How far has General David Petraeus moved the debate on Iraq? His testimony on the surge, and the effects of the surge itself, has made it much more difficult for Democrats to argue for withdrawal and defeat. In fact, at last night's debate, the leading contenders for the Democratic nomination couldn't even commit to a withdrawal -- by 2013:
The leading Democratic White House hopefuls conceded Wednesday night they cannot guarantee to pull all U.S. combat troops from Iraq by the end of the next presidential term in 2013.
"I think it's hard to project four years from now," said Sen. Barack Obama of Illinois in the opening moments of a campaign debate in the nation's first primary state.
"It is very difficult to know what we're going to be inheriting," added Sen. Hillary Rodham Clinton of New York.
"I cannot make that commitment," said former Sen. John Edwards of North Carolina.
Hillary had already made the comment before the debate that she couldn't commit to pulling out all combat troops by the end of her first term. For Hillary, who has tried to cast herself as a realist in foreign policy, that position makes some sense. For netroots favorites Barack Obama and John Edwards, though, it sounds like political suicide. The anti-war Left will not easily forgive them for those answers.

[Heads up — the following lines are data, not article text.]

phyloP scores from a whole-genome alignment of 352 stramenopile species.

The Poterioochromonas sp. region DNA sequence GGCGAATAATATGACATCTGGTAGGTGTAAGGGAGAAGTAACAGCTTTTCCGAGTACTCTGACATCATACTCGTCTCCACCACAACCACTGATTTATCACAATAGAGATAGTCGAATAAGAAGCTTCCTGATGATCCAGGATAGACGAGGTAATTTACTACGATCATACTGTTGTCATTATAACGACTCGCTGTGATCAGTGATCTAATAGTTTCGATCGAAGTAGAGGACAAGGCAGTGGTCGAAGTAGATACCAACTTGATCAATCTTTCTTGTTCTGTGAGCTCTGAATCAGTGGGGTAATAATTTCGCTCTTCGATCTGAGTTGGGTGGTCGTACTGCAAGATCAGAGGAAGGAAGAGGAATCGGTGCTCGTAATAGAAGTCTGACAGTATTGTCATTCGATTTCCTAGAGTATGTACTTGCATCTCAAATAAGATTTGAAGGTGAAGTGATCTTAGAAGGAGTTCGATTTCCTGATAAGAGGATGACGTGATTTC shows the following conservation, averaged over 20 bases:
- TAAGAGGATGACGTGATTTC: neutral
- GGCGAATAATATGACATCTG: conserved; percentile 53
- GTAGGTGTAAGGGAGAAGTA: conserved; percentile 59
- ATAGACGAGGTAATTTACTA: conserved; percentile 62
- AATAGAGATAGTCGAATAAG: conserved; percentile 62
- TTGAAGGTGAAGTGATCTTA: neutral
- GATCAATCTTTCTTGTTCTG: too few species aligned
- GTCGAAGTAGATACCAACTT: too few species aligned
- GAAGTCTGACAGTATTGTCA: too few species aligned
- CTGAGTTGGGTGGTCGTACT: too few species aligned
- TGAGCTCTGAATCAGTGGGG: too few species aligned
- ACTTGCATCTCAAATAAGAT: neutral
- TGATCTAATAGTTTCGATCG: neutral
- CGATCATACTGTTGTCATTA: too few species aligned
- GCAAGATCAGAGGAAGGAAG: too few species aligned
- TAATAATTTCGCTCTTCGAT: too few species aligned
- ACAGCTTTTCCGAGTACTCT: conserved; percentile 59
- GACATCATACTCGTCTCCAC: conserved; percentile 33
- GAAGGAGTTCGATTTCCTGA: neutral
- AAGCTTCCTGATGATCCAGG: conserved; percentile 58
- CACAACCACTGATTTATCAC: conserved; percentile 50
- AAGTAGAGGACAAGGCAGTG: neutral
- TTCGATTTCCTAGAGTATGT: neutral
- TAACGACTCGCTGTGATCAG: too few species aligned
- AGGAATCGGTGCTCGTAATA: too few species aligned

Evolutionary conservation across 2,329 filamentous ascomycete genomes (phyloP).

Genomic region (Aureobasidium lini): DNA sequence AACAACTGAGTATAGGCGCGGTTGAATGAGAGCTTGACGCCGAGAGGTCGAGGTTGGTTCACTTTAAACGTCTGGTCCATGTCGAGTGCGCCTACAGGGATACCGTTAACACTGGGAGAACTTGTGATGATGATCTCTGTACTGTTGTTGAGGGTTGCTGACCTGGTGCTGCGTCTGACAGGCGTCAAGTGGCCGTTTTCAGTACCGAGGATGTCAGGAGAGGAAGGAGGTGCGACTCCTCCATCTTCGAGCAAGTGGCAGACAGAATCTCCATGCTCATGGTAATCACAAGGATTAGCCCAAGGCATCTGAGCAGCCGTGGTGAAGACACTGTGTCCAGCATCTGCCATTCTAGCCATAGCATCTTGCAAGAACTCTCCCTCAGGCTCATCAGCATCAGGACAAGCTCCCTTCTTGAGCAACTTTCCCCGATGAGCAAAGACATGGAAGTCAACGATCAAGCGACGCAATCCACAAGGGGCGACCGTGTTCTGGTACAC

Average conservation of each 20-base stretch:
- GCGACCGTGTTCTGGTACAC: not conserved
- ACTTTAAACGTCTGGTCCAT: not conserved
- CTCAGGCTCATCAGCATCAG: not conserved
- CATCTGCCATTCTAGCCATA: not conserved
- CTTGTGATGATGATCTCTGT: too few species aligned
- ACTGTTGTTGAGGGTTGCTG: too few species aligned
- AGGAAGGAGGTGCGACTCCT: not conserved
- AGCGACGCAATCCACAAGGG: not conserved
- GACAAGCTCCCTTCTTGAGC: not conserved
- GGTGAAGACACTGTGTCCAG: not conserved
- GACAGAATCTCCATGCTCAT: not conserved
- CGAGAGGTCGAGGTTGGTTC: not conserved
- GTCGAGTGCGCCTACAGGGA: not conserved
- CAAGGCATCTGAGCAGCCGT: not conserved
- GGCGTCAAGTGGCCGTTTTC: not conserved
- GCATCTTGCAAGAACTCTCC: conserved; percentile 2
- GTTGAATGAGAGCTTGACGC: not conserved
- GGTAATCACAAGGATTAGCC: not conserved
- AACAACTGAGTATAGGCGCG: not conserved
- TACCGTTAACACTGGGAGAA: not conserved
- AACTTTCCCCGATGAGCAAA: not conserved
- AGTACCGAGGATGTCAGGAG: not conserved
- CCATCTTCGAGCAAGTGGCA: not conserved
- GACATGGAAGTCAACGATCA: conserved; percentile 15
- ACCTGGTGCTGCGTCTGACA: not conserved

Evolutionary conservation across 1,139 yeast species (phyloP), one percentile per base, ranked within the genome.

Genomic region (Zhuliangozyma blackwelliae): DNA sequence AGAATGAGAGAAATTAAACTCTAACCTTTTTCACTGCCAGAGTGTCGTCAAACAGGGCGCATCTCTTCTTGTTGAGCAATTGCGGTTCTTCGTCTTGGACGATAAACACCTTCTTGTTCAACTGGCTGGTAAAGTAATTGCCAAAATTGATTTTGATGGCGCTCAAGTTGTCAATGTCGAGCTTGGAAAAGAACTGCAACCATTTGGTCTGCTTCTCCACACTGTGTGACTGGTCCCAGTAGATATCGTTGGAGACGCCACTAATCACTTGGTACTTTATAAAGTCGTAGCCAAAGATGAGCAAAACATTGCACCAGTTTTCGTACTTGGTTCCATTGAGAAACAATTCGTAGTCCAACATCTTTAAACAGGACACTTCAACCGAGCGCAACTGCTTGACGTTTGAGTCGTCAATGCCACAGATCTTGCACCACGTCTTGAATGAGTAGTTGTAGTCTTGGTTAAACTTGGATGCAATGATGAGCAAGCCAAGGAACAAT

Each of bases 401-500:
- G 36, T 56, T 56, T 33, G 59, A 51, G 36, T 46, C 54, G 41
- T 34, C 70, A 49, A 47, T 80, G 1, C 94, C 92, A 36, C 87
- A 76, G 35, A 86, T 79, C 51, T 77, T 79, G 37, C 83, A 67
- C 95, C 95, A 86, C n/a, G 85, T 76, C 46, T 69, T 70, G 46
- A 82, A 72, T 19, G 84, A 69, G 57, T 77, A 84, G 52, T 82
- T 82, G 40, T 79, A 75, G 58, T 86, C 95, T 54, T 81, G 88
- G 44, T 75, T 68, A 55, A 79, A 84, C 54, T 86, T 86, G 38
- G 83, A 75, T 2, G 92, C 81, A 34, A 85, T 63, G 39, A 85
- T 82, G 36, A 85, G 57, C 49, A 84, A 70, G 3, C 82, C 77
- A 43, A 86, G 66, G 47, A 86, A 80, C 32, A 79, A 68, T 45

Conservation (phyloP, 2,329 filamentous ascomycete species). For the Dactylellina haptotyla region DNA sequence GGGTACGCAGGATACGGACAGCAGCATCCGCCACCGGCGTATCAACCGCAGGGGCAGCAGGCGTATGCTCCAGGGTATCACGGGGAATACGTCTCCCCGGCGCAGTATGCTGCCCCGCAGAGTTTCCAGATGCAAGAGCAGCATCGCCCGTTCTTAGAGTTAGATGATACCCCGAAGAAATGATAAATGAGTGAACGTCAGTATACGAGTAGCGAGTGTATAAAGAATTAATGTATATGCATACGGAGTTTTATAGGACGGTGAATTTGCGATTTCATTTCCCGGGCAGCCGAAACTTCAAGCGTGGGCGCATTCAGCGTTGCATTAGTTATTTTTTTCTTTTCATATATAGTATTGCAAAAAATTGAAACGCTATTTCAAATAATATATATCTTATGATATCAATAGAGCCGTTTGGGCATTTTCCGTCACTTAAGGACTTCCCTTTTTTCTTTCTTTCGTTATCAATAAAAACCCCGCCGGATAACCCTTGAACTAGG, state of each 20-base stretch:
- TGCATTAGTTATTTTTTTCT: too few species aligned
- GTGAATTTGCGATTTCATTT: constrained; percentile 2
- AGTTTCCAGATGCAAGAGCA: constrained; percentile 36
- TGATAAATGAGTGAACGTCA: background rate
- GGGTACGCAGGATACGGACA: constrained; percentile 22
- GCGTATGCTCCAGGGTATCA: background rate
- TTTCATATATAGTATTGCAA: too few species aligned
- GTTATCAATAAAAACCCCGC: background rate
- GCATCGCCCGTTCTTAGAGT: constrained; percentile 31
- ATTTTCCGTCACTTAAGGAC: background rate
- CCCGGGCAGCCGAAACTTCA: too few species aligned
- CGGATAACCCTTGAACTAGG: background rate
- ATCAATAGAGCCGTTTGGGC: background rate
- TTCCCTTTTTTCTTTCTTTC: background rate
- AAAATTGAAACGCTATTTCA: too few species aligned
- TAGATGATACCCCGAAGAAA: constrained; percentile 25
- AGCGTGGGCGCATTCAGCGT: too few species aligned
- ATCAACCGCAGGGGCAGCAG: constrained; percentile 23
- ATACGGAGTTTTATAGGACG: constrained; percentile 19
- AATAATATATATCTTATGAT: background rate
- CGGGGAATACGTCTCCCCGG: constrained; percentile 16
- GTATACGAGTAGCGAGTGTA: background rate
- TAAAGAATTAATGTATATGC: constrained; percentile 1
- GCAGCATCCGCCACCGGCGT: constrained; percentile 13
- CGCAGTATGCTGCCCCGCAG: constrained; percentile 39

Those responses, though, come from the shift that has occurred over the last two months in public perception of the war. Americans don't like to lose wars, and given the successes that Petraeus has generated, more Americans see an opportunity to persevere in Iraq. Leading Democrats realize now that running as the party of defeat when we continue to gain ground may sound good in the primaries, but will be disastrous in the general election.
That's why the frontrunners at last night's Democratic debate couldn't promise an end to combat deployments in Iraq for another five and a half years, a year longer than we've had troops in Iraq up to this point. Petraeus moved the playing field for the Democrats, and last night saw the first attempt to catch up to reality. The rest of the Democrats may have trouble keeping pace.